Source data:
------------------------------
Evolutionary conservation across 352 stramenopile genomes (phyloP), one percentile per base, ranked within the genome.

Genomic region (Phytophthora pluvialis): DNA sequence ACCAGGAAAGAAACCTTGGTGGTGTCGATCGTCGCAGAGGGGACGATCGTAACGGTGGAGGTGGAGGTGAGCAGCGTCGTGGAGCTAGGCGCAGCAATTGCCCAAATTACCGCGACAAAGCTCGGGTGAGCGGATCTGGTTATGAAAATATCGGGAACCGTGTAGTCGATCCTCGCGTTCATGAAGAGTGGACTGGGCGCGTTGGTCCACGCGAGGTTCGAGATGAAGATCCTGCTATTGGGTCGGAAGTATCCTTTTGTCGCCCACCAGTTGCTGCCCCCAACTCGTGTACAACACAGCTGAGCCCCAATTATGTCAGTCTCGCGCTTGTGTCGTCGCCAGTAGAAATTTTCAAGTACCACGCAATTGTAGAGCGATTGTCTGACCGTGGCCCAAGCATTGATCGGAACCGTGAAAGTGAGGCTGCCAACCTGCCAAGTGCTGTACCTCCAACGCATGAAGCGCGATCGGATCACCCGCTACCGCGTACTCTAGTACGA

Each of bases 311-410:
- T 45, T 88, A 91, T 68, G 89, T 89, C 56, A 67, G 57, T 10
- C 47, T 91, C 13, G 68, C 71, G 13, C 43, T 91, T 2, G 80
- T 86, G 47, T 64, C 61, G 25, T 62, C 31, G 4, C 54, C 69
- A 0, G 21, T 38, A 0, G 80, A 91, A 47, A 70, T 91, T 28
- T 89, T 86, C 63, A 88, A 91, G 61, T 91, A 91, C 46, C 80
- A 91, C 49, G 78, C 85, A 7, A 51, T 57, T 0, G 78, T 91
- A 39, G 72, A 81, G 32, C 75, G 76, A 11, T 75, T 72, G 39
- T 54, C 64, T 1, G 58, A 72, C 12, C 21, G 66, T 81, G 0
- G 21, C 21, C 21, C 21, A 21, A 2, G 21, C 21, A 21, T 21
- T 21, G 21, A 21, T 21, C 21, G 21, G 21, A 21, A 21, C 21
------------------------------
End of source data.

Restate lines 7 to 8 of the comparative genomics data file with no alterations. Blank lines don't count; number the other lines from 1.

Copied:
- A 0, G 21, T 38, A 0, G 80, A 91, A 47, A 70, T 91, T 28
- T 89, T 86, C 63, A 88, A 91, G 61, T 91, A 91, C 46, C 80